Rekindling a Travel Friendship in Edinburgh

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I guarantee that everyone reading this site has had a memorable travel friendship at some point.  And in this modern age, social networks make it easier than ever to keep up these friendships.

So, as we technologically dependent individuals ask ourselves so often, HOW DID WE SURVIVE back in the day?

And with that, I have a story from Edinburgh.

A decade or so ago, my mom went on a Windjammer cruise off the coast of Maine and met Sandra, a woman from Edinburgh, Scotland.  Both of them were teachers, adventure travelers and moms of teenagers — and they became fast friends.  After the cruise was over, my mom took Sandra around the sights of Massachusetts.

After Sandra returned to Scotland, they emailed for years.  But as time set in, they lost touch.

My mom lost her email.  She then tried to find her on Facebook, and when that failed, tried to at least find her kids — but with their common last name, it was just too difficult.

So when my mom found out that I would be visiting Edinburgh, she emailed me Sandra’s home address and asked if I could check and see if she was still around.

Would I?

I was a bit uneasy to the idea at first.  But then I realized that she lived nearby — within walking distance.

My friend Kash came with me, and after strolling through several beautiful neighborhoods in Edinburgh, we tracked down the address.  Lo and behold, Sandra’s last name was on a buzzer.  This was definitely it.  I gulped and pressed the button.

“Hello?” she answered.

“Hello — um, my name is Kate McCulley,” I said.  “This is kind of weird, but you met my mother on a cruise in Maine…”

“Oh!  Debbie!”


“Come in!”

Sandra welcomed me with a hug and invited me and Kash into her lovely home, with beautiful views out her windows.  Having two backpackers in her home didn’t faze her (though I’ve considerably cleaned up since my hippie days in Asia, and Kash actually lives in Edinburgh so he looked normal), and we settled into our favorite thing — travel talk!

Oh, and we had a lot to talk about.  Sandra told us about her summer in New Zealand, and Kash and I regaled her with tales of Innsbruck.  That’s what I love about getting together with fellow travelers — we always find commonalities about places we love!

Sadly, I couldn’t stay long because I had to hop on a train back to Chester, but the three of us had a lovely visit.  And I made sure to give Sandra my mom’s contact information.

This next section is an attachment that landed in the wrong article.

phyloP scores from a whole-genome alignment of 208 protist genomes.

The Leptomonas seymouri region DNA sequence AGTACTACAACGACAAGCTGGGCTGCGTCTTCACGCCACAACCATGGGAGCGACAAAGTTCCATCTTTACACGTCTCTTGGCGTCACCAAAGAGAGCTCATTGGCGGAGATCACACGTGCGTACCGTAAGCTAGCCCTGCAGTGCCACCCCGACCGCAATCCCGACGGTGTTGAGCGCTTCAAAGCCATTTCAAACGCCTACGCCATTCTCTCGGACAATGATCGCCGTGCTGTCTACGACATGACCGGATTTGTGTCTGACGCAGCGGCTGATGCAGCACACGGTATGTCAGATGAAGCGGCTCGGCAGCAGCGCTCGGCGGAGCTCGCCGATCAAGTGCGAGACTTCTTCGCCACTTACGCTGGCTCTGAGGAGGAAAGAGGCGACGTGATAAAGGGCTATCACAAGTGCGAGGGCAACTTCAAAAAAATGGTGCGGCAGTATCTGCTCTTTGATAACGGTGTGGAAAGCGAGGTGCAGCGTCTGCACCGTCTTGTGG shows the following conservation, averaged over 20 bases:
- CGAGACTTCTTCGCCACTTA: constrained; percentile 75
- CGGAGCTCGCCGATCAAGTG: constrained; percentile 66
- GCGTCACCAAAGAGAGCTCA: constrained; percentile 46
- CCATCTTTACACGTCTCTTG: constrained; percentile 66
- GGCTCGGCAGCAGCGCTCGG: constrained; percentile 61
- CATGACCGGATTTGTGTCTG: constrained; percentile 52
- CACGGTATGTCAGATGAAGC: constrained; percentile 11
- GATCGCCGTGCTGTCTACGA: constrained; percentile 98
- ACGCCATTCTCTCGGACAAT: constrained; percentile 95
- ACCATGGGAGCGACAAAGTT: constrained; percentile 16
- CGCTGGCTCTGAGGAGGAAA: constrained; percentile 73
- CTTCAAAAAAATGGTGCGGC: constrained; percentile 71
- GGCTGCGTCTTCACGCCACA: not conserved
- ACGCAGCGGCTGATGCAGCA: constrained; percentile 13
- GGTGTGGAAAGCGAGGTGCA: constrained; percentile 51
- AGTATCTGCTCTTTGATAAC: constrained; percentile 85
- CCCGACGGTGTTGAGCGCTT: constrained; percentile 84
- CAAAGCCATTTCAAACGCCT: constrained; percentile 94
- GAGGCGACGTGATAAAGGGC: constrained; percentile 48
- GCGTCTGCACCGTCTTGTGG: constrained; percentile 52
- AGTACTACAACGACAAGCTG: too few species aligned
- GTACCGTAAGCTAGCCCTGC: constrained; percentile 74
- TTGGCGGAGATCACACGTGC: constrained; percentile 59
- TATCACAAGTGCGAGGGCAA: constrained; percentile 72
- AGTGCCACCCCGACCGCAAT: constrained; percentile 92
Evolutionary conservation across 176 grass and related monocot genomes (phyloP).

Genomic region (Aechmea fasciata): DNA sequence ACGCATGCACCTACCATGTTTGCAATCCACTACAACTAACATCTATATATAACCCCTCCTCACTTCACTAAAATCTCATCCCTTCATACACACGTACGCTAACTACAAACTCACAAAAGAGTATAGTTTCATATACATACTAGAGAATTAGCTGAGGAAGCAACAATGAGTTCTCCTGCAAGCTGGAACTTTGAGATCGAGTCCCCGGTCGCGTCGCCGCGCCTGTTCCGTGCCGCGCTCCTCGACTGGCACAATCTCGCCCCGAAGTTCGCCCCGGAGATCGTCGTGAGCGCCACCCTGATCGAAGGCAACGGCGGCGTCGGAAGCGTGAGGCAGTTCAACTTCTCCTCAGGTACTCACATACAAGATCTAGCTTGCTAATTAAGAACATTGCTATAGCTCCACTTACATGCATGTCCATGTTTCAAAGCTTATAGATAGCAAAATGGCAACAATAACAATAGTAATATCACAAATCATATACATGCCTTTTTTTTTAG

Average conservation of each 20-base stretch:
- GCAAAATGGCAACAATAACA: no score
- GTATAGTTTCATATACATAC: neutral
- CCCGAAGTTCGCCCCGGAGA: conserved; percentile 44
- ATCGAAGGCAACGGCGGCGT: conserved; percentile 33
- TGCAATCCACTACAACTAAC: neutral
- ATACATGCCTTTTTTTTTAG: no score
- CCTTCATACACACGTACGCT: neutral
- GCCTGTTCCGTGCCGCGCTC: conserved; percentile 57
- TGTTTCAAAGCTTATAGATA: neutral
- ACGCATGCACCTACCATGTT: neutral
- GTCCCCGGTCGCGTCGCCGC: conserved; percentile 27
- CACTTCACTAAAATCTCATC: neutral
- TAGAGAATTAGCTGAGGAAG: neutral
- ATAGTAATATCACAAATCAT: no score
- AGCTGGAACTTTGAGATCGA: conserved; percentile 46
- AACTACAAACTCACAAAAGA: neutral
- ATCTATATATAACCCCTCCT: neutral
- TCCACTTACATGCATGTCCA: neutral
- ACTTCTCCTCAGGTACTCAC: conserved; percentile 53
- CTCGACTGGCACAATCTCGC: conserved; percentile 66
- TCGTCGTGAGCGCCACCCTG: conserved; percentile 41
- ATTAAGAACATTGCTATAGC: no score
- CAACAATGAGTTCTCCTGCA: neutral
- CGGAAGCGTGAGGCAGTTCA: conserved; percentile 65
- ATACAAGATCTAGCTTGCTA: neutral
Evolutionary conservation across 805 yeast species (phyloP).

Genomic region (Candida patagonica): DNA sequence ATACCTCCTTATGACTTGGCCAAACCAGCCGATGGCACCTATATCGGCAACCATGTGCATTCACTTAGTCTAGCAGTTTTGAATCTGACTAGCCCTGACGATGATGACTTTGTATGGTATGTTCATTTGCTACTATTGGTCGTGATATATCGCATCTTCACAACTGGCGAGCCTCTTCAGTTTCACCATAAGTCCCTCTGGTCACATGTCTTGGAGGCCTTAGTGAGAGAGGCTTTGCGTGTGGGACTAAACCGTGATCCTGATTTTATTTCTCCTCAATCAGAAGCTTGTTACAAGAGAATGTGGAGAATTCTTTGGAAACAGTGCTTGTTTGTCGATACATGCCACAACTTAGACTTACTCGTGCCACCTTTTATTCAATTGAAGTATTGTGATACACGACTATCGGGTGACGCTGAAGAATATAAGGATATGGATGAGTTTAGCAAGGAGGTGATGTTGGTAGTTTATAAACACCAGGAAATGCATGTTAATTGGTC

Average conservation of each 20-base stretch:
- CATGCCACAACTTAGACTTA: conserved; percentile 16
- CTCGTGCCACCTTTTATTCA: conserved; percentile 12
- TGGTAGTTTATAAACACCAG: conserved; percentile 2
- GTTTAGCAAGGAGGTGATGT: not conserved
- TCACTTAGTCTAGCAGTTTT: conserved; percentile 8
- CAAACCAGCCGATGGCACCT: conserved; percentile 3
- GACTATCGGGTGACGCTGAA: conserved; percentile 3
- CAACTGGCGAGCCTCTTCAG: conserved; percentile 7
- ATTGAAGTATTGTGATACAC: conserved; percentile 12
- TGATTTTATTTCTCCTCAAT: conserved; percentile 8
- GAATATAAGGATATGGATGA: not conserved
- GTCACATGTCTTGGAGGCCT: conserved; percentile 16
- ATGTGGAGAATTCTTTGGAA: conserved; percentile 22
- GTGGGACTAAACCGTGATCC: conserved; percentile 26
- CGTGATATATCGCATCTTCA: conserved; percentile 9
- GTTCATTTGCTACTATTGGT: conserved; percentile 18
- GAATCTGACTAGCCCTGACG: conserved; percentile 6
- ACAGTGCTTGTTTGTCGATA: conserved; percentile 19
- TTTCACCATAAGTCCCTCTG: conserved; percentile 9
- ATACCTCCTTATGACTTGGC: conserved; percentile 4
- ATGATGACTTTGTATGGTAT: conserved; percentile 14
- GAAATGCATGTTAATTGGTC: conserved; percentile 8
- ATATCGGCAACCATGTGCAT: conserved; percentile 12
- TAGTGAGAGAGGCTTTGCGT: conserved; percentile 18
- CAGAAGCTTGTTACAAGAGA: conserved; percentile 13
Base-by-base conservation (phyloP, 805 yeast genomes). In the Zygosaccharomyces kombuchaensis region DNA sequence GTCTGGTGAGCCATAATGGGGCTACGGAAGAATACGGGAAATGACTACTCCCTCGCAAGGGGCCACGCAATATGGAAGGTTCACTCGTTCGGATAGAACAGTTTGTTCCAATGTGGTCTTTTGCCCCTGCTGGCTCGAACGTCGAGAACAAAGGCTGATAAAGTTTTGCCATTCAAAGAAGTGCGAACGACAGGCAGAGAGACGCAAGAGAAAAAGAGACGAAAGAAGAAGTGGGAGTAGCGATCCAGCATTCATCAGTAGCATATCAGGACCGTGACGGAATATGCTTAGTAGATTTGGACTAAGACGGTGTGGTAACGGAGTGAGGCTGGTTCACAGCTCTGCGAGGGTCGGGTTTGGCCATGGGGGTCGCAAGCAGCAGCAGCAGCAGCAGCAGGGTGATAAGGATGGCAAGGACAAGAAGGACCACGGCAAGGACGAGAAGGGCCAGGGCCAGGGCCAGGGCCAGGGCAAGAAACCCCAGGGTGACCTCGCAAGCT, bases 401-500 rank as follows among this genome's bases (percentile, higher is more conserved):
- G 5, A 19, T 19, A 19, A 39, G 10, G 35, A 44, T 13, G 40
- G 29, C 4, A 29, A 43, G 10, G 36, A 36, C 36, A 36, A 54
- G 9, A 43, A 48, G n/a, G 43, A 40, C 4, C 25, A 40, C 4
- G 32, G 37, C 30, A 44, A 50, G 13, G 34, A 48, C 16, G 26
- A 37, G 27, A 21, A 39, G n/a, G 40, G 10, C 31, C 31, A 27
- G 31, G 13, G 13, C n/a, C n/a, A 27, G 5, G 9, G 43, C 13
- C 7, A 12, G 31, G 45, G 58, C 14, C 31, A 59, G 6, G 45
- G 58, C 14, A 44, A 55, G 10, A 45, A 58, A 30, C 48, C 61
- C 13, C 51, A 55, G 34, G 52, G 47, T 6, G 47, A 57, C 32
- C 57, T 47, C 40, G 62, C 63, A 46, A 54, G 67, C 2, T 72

Right after getting back to Chester, I opened an email from my mom — she and Sandra had already emailed each other before I got back.  And now my mom is more determined than ever to visit Scotland!

I have to admit that I was initially weirded out at the thought of knocking on a stranger’s door, someone who might not even remember my mom, but I am SO glad that I did it.  My travel friendships mean the world to me, and I’m so glad that I was able to do this for my mom.

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16 thoughts on “Rekindling a Travel Friendship in Edinburgh”

  1. That is awesome Kate, great story. I think with the advent of Facebook, twitter etc we are becoming a more connected world but for those who travelled even ten years ago, it would have been simply a case of exchanging email addresses.

  2. Aww, how cool! I’ll bet your mom really appreciated it, too. It’s always nice to reconnect with old friends, especially if you thought maybe you had lost touch forever.

  3. Sweet story! I am in a similar situation with a friend I met over 10 years ago myself. Her email is no longer the same, and I can’t find her on Facebook. Back in the day, we used ICQ/Yahoo Chat. I wouldn’t even fathom using those today.

  4. Very nice story I would gather that your mother was really pleased that you found her. Now they will be able to stay in toucn once again. I really haven’t meet anyone from traveling that I have kept in touch with over the years.

  5. Wonderful story Kate, your mother appreciates it very much! Sandra and I became instant friends on our Windjammer Cruise in Camden, Maine. We lost touch when letters were returned and emails being changed. In the old days, we simply wrote letters – but one digit could change a relationship when it couldn’t be delivered. Thanks for finding my friend. xxMama

  6. That’s awesome Kate!

    Last summer I was traveling the state passing out yard signs for a political campaign. I ended up delivering one to the house I lived in from 0-5!

    I asked the current homeowner “Not to be a creeper, but I think I used to live here. When did you buy the house?” and from there she gave me a tour, including memories of what our old bedrooms used to look like. She even let me take pictures!

    If I had never mentioned it, or decided to pass on by, I would have never made that connection. Sometimes you’ve gotta do something, even if you’re nervous or weirded out. It can turn for the better!

  7. Loved your article, Kate. Well written. It brought back memories of visiting friends of friends or family (and sometimes friends of friends of friends) and being welcomed with open arms. I’ve visited your site before but came across your post today when looking for inspiration for a title for my reflective piece on reconnecting with an old travel mate from 40 years ago. I’m pleased you were able to reconnect your mom and Sandra (and thanks for helping me find an appropriate title for my own post:

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